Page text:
The Worst Mistakes You Can Make When Booking a Vacation Online
Learning from these mistakes could save you money—and major headaches—on your next holiday.
Not checking the user reviews
Travel sites like TripAdvisor provide a wealth of user-generated reviews and candid trip photos, but if you limit your perusing to positive reviews only, you’re overlooking a crucial resource: the “stealth-positive” feedback.
How to avoid this mistake: “I research using the negative reviews as much as the positive ones. You can determine the resort’s vibe by reading quotes from people who’ve rated it Poor or Terrible. I knew I’d found the right resort for us when I read people complaining about the lack of a swim-up pool bar, no kids’ club, and no nightclub,” says Amanda Eaton of Toronto.
Eaton recently booked a getaway to St. Lucia with her husband and three kids, and was pleased with the quiet, low-key resort they chose—one several disappointed party people had rated Poor on TripAdvisor.
Believing everything travel writers say
Here’s a dirty little secret: influencers and contemporary travel writers wouldn’t exist were it not for the “press trip” or “familiarization trip.” That’s where a resort, resort chain, visitors and convention bureau, or other entity with a vested interest, hosts influencers and writers at their destination, picking up the travel, accommodation, activities and meal costs.
While sponsored trips are necessary—most magazines and websites don’t pay writers well enough to cover trip expenses—do be aware why a specific resort is featured in a story or social feed.
How to avoid this mistake: Use influencers and travel features as preliminary research—not booking guides. Research competing accommodations. Resort Y may be just as wonderful and better priced—only lacking Resort X’s PR and marketing budget.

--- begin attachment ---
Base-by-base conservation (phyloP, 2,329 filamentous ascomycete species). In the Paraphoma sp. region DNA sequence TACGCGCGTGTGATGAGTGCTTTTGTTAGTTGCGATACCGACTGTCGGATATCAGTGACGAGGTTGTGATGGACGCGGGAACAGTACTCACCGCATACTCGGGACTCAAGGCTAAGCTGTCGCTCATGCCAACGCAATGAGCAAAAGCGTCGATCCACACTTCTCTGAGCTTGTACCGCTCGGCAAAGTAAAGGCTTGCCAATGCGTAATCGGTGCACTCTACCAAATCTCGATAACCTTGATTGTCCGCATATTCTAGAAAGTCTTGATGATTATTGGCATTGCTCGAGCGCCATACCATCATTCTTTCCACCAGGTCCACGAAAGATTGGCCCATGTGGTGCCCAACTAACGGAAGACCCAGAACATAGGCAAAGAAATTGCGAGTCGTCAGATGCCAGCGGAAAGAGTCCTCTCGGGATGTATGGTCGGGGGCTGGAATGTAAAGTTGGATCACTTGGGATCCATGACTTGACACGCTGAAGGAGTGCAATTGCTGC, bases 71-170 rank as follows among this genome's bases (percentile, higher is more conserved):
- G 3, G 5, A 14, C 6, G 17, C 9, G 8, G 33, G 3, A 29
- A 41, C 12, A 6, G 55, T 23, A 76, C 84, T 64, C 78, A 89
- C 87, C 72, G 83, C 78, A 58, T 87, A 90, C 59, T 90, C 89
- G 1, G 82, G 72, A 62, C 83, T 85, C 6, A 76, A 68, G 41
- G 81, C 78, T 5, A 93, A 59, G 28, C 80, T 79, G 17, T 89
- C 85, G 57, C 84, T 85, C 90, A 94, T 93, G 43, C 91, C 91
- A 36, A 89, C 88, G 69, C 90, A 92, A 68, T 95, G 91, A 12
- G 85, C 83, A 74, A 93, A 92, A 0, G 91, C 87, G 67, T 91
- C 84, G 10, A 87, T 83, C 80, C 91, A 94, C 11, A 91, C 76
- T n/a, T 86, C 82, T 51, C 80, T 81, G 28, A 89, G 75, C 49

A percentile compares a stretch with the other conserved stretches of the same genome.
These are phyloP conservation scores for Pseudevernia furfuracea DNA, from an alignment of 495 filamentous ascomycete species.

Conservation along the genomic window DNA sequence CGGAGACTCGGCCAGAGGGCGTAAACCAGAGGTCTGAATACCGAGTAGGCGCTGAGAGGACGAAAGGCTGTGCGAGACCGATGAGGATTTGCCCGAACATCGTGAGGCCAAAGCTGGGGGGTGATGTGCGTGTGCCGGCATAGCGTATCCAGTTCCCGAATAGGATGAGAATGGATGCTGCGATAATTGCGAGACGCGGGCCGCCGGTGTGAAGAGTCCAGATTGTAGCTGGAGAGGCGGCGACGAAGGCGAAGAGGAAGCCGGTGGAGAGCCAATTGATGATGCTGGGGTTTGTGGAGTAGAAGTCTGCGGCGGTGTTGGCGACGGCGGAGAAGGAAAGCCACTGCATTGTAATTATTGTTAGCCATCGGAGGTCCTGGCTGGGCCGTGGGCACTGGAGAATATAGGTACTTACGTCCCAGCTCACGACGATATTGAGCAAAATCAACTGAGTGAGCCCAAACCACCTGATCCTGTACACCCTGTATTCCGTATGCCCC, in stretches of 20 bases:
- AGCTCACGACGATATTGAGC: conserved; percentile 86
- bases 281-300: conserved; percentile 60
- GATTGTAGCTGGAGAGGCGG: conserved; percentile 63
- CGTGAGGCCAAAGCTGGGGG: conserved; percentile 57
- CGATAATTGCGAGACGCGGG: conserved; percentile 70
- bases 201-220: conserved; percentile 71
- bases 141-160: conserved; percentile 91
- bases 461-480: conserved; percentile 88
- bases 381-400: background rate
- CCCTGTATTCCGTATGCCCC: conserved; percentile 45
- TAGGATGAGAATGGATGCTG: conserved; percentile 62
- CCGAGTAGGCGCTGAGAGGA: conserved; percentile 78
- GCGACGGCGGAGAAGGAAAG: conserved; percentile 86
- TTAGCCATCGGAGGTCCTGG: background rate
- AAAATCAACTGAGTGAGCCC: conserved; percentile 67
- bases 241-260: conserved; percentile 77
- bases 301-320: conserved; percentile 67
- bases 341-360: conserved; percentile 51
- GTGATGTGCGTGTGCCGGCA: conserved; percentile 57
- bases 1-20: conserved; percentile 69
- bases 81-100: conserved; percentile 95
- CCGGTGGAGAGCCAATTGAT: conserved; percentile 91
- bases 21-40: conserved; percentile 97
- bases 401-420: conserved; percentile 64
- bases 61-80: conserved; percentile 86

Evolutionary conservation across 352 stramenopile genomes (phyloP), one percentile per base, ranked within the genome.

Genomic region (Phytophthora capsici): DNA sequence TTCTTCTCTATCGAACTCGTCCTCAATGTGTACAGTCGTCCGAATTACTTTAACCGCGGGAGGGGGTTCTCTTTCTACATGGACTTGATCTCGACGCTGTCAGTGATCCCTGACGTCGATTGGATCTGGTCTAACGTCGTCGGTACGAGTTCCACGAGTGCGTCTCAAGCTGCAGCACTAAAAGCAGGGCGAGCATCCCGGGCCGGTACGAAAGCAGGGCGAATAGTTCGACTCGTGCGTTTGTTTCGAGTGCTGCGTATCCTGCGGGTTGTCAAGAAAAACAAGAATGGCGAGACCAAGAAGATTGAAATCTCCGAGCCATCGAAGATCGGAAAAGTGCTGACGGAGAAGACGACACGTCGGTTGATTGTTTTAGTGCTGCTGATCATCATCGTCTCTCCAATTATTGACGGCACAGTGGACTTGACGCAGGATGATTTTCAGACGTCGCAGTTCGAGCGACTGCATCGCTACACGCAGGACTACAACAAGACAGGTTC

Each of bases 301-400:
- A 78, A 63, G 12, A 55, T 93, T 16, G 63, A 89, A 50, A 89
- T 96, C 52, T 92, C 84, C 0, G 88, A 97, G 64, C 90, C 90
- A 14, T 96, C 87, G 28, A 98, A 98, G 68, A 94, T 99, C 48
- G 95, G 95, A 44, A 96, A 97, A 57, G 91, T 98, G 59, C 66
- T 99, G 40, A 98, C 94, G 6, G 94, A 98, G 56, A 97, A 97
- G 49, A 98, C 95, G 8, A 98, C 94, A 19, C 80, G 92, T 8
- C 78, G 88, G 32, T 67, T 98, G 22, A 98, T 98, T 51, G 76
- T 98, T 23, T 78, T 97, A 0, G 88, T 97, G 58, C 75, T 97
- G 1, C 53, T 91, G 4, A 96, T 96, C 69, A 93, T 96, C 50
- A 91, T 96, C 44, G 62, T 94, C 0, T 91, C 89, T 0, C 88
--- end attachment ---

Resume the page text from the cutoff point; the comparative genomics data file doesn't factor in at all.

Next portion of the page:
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Thinking a “sell-off” room is the same as a regular room
Although third-party sites like Hotels.com and the last-minute section of Expedia.ca can offer amazing deals, these rooms are often “leftovers” for a reason. “You will not likely be in the penthouse or on the club floor—last-sell rooms mean least-desirable rooms,” says Tom Waithe, Director of Pacific Northwest Operations for Kimpton Hotels. Think: sub-optimal view, close to the elevator, low floor.
How to avoid this mistake: There’s no need to avoid this “mistake” if a small crash pad and extra spending money trump splurging on a luxe room. But if you want to try your luck, see if you can use a great third-party rate as leverage with a hotel. “Call the hotel, and say ‘Hi, I saw a rate of XXX on a web site, would you honour the same rate over the phone?'” says Waithe. It doesn’t always work, but it doesn’t hurt, either.
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Not considering a travel agent
“Travel agents often have insight into possibilities and best practices when visiting a specific destination: how much time to spend in one place versus another, how long it takes to travel between two locations, for instance. They also have access to discounts through their relationships and partnerships that simply aren’t available online,” says Jennifer Raezer, of ApproachGuides.com, a series of downloadable guidebooks.